Grandma: She just had so many films. I love seeing her dance up and down the stairs with that one black gentleman. I don’t remember names, but I do remember her singing “Good Ship Lollipop.” When there are flashbacks on TV, then I remember, “Oh yes, I have seen that.” But now, I cannot seem to remember.
Sarah: Oh, that is fine! So, how do you think the educational system was different in the mid-1900s in comparison to schools today?
Grandma: We had homework, so to speak, and we did it at home. Our folks corrected it and showed us what was wrong.
Sarah: So, your family really helped you in school?
Grandma: Yes, they really did. Kindergarten was different. Now, children go to school pre-kindergarten when they are between the ages of three and five. When we were in kindergarten, we were five years old going on six, and kindergarten was playschool. You learned all sorts of things, but we didn’t begin to learn how to read yet. You knew your name, your telephone number, and where you lived. You played in the sandbox.
Sarah: Oh, that’s so funny! So, what schools did you attend throughout your childhood and education?
Grandma: Up through grade school, I attended Henry B. Endicott School in New York. And this school prepared you for high school, and high school lasted for four years.
Sarah: And what high school did you go to?
Grandma: Union Endicott High School. They just had there one hundredth anniversary or something.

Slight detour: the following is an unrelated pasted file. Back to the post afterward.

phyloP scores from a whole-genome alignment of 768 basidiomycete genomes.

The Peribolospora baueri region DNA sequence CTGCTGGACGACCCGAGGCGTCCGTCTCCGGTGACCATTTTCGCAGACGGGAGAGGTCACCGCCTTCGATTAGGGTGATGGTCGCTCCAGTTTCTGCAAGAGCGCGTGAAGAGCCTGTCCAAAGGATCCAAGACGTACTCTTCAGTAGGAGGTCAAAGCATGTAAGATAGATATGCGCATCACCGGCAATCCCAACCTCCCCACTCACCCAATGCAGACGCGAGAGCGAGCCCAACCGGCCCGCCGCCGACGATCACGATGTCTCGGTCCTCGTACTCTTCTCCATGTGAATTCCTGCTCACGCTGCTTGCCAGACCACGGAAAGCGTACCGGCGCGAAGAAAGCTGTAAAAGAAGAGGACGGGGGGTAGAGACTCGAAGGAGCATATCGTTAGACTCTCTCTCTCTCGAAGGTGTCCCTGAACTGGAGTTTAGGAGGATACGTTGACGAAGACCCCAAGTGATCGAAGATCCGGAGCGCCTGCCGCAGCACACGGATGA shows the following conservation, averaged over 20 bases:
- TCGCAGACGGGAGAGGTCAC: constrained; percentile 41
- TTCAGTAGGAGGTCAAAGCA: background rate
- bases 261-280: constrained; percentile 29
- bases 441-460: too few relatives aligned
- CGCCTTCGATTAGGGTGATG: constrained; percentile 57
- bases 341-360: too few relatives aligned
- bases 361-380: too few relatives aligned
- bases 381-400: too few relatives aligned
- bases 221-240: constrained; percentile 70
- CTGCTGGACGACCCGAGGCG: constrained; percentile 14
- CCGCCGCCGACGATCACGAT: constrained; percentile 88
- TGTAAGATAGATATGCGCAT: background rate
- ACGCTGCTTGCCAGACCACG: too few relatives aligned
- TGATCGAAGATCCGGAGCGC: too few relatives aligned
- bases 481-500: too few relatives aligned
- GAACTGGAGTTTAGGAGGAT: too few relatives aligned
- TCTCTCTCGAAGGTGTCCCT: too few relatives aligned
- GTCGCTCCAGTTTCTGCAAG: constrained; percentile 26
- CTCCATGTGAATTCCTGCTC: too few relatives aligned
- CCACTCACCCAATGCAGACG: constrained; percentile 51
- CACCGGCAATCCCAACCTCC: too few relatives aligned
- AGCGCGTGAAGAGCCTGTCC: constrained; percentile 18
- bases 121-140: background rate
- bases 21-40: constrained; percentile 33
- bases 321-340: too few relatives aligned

Sarah: Did you attend?
Grandma: No, I haven’t gone back, but it has changed a lot. When I went, there was no swimming pool. It was two stories. One of our classmates was a hemophiliac and was in a wheelchair all the time. The front entrance of the school had huge stairs, so his good friend would take his wheel chair up. He would sit on the bottom steps and slowly inch himself up the stairs.
Sarah: So, did you ever feel like you were treated differently when receiving your education because of your sex? Do you think you ever treated differently because of your gender?
Grandma: Not really. When I got to high school, it was starting World War II time. And my high school offered a shop class on extracurricular Saturday mornings. And it was mostly girls; I learned how to run the big lathes and put knurling on things.
Sarah: Oh, okay. During the 1940s, did you ever work outside of the home?
Grandma: When I graduated in 1943, I worked at IBM for three years until I was married in 1946.
Sarah: So, what is your personal view of the stereotypical female role of the twentieth century, and how do you think it has changed over time?
Grandma: I am for women’s rights, of course. So many are supporting households now. It used to be women having the second job in the family. But now, a lot of women are single mothers, and they need to be payed the same amount as men. But I have to say, some of these women can overdo it and can be pushy. That just turns me off. You need to earn what you get.
Sarah: What was life like during World War II, and how did this time impact your family?
Grandma: I worked in the Navy Department which was a secure department. My mom and I also signed up downstairs in the police station. They had a command center where you took calls that came in. It was more for keeping you safe from foreign attacks. The officers received signals at the station when an air or ship attacks was coming. Mom and I both did a lot of knitting as well. We knitted socks that were very long and waterproof for sailors.
Sarah: I know you are a fantastic knitter now. I always get so excited when you knit scarfs for Christmas. I remember that one year when one of your knit scarfs was in the White Elephant gift exchange at our annual Christmas get together. You would have to fight to win that scarf.
Grandma: Yes, yes! I remember that year.